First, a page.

Carolina Hurricanes players who have exceeded my preseason expectations

Carolina Hurricanes players who have exceeded my preseason expectations

Only two games from the midway point of the 2017-18 season, timing is right to start doing assessments for the halfway point of the season. Today’s Daily Cup of Joe lists players who have exceeded my preseason expectations.   Brock McGinn His scoring pace has slowed a bit, but he has still been impressive in 2017-18 relative to my preseason expectations. I had him pegged as a depth forward likely to slot at #12 or #13 and not do much offensively. Instead he has been what I would call the #9 forward for most of the 2017-18 season and more significantly has provided decent depth scoring. McGinn is on pace for 12 goals and 31 points which is solid considering that he averages only 13:15 of ice time and has received minimal power play time.   Noah Hanifin’s offense Noah Hanifin’s game is still a work in progress defensively especially in terms of every game consistency. As I said to someone yesterday, Hanifin seems to be making progress in terms of how frequently he has a tough night defensively, but when he does, the volume of badness still seems similar to his rookie year. But in total, I would say that Hanifin is making gradual strides defensively. But what has been very impressive and has far exceeded optimistic preseason hopes is the growth in his game offensively. The skating, puck carrying, Joni Pitkanen dynamic of Hanifin’s game has appeared more regularly and generally been positive and productive when it appears. Hanifin has always had the wheels to join the rush offensively from behind but only this year has he...
A deeper look into the Carolina Hurricanes penalty kill

A deeper look into the Carolina Hurricanes penalty kill

In a recent ‘random notes’ post for my Daily Cup of Joe, I wrote about the fourth line, the possibility that the positive eye test did not necessarily line up with results and also touched on the fact that Marcus Kruger and Joakim Nordstrom were surprisingly not faring that well on the penalty kill. Today’s Daily Cup of Joe takes a deeper dive into the Carolina Hurricanes penalty kill with what I think are some surprising results.   Recent history of the Carolina Hurricanes’ penalty kill under Steve Smith In recent years, the Carolina Hurricanes penalty kill has been a strength even during a couple down seasons. The Hurricanes have finished fourth, sixth and sixth in the entire NHL in penalty kill proficiency for both 2014-15, 2015-16 and 2016-17 respectively since Steve Smith joined the coaching staff (along with Bill Peters of course) and took the lead on the penalty kill. The rankings are even more impressive when you consider that the down days for the team have forced significant changeover in personnel both to start the season and also at the trade deadline. Basically, Steve Smith was able to build a top six penalty kill for three consecutive years despite having to change out personnel regularly. That is impressive. The 2017-18 Carolina Hurricanes’ penalty kill nearing the halfway point In familiar fashion, Coach Steve Smith entered the 2017-18 season needing to reconstruct the penalty kill. Lost at the trade deadline were key players Viktor Stalberg, Jay McClement and Ron Hainsey. Hainsey and McClement in particular had been regulars over the entire three-year run with Smith at the helm....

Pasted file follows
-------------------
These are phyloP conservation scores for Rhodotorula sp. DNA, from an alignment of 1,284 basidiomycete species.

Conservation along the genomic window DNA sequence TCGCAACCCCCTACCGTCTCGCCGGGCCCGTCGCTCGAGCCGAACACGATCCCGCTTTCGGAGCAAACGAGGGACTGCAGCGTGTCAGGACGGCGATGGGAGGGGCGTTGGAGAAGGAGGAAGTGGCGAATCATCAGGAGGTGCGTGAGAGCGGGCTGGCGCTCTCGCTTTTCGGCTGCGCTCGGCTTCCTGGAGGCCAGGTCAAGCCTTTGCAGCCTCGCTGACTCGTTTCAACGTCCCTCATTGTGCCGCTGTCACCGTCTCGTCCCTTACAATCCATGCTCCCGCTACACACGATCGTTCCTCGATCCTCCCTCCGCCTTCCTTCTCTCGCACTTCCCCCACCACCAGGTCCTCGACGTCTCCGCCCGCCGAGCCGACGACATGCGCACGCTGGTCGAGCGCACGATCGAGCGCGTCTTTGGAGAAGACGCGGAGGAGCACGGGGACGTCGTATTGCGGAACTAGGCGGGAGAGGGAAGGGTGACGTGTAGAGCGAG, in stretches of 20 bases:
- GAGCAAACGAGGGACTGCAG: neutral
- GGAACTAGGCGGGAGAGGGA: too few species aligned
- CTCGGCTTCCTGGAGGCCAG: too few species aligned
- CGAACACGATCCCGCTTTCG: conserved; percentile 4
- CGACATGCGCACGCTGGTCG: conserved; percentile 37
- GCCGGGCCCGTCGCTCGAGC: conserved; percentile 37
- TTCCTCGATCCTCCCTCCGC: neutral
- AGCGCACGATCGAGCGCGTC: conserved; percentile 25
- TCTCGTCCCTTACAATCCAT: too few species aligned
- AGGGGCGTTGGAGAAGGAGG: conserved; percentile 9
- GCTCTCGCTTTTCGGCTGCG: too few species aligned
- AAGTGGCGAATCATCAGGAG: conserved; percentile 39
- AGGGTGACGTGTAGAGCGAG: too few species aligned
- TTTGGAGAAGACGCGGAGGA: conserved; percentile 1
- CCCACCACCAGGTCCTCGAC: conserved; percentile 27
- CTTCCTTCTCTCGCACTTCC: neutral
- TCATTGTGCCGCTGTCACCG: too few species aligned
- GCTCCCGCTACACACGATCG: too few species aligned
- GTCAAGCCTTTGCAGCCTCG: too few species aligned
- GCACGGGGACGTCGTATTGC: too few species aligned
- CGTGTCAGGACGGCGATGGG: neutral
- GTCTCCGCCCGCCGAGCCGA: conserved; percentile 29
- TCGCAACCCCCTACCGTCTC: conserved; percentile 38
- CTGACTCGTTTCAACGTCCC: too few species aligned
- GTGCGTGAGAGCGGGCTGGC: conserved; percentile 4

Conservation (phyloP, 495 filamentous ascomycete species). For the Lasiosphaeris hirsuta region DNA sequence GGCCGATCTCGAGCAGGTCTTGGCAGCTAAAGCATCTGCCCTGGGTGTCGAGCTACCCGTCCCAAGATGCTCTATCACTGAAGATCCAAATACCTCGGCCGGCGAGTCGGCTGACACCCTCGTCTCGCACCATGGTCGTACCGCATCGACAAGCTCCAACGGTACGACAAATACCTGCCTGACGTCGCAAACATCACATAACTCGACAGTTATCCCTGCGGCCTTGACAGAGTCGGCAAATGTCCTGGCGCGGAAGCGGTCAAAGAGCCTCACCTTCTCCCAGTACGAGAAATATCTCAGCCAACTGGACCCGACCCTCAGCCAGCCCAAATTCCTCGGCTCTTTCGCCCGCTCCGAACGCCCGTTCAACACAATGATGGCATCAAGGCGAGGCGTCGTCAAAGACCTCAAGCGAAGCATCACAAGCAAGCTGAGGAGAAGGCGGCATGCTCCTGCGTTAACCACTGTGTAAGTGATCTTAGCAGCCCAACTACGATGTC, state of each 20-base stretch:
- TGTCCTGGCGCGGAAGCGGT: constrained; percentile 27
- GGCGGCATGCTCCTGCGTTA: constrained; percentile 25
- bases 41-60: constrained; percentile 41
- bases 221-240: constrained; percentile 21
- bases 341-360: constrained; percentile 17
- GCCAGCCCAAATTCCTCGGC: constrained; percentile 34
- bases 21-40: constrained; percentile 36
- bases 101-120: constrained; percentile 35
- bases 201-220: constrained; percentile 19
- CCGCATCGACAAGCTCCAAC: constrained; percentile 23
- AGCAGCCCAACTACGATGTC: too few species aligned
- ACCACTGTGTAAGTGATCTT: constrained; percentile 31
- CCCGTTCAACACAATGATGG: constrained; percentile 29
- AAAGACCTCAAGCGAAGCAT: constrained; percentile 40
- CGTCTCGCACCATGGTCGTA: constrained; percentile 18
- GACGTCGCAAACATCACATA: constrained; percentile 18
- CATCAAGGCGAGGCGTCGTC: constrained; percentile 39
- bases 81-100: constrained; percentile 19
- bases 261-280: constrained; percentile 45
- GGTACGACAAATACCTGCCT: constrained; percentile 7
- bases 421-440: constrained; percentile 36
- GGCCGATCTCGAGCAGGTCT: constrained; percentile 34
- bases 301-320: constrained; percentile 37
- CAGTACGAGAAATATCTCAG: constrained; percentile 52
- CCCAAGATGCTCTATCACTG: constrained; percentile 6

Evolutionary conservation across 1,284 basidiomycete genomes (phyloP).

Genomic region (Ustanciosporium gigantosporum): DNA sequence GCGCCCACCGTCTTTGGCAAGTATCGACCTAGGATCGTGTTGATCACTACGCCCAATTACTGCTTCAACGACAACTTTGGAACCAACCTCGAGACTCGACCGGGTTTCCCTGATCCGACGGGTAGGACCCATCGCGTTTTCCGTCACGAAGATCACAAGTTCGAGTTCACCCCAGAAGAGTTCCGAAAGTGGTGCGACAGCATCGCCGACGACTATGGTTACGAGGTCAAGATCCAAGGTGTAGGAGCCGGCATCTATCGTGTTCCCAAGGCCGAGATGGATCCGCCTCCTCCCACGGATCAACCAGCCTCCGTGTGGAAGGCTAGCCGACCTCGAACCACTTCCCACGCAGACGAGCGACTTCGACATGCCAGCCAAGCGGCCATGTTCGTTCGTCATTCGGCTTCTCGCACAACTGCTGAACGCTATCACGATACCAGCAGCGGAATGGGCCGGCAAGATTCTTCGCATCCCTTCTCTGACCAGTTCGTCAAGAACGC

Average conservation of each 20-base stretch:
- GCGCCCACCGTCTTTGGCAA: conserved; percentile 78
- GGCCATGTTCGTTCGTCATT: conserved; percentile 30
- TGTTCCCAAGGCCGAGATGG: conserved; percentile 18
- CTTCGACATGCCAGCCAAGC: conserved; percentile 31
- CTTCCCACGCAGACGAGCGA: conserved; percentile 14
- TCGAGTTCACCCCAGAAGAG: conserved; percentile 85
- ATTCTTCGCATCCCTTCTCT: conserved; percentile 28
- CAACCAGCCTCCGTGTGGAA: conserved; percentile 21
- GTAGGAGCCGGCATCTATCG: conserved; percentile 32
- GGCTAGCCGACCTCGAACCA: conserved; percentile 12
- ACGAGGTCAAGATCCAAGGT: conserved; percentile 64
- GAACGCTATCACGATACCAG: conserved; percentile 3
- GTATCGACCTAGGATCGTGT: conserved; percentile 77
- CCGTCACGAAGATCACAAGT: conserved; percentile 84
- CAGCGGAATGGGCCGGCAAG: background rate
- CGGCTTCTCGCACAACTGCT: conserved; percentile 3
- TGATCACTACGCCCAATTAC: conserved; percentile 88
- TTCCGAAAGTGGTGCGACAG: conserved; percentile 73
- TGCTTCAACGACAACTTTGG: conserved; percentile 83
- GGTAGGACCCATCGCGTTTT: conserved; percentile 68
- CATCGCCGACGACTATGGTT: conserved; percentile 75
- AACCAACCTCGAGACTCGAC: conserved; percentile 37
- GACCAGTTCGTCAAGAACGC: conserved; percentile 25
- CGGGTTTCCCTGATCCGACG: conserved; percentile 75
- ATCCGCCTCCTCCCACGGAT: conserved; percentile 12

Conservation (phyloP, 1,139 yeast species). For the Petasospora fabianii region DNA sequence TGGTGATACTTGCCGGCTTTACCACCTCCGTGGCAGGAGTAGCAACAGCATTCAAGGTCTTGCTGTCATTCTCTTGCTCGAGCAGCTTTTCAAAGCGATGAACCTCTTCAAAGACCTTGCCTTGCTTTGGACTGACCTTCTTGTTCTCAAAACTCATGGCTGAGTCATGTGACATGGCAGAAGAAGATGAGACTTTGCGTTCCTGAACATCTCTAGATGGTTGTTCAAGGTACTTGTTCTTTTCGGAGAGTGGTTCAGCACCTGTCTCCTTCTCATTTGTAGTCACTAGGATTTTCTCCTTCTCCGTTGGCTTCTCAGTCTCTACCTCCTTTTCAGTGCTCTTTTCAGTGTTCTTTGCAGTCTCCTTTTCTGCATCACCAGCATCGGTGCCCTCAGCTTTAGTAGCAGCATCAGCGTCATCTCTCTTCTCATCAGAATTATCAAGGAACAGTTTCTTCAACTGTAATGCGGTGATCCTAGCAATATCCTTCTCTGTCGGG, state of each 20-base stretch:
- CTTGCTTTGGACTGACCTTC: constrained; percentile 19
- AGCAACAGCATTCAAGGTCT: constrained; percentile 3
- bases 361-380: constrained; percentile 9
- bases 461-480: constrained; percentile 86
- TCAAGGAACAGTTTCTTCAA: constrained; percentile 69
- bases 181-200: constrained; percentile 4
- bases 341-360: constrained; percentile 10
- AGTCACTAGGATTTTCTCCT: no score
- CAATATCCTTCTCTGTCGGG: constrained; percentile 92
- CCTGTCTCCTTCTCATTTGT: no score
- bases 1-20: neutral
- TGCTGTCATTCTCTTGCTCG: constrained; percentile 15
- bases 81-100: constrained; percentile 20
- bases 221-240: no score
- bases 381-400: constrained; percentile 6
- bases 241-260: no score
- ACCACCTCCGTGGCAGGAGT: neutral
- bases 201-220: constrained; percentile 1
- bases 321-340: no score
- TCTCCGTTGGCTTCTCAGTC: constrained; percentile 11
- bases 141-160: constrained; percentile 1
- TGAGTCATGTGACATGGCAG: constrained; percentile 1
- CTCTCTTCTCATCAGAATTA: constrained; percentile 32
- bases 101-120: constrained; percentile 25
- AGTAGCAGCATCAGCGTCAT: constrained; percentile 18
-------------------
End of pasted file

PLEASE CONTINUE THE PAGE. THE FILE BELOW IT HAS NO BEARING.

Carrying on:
Early shopping list from teams currently slated to be sellers (Eastern Conference teams below .500)

Early shopping list from teams currently slated to be sellers (Eastern Conference teams below .500)

On January 2, 2017, I started into a short series of articles identifying trade targets heading into last winter. Part 2 assessed options and named Matt Duchene as a top target. That deal obviously did not come through, but boy did the debate about a trade for Duchene have legs once everyone else started writing trade deadline articles in the weeks that followed and the extending all the way into the offseason. With Matt Duchene now in Ottawa and struggling thus far to adjust (6 points in 23 games), Francis so far won by losing that deal. Following last year’s theme, today’s Daily Cup of Joe cuts straight to the chase and takes a look at the handful of teams in the Eastern Conference who are currently below .500 and therefore likely to be considering trades either now to shake things up or in late February as trade deadline sellers and compiles a short list of seven players who could be of interest to the Hurricanes. My hope is to write a similar article for potential Western Conference sellers in the next few days. Especially with Lee Stempniak nearing his return and adding forward depth for the Hurricanes, there is no guarantee that the Hurricanes will do anything, but with it nearing that time of year, it is at least worth exploring possibilities.     Buffalo Sabres Shortly into the 2017-18 season, rumblings of the possible availability of Evander Kane, who is in a contract year, surfaced. With the Sabres struggling, he figures to be one of the top rental trades at the 2017 NHL trade deadline. Evander Kane...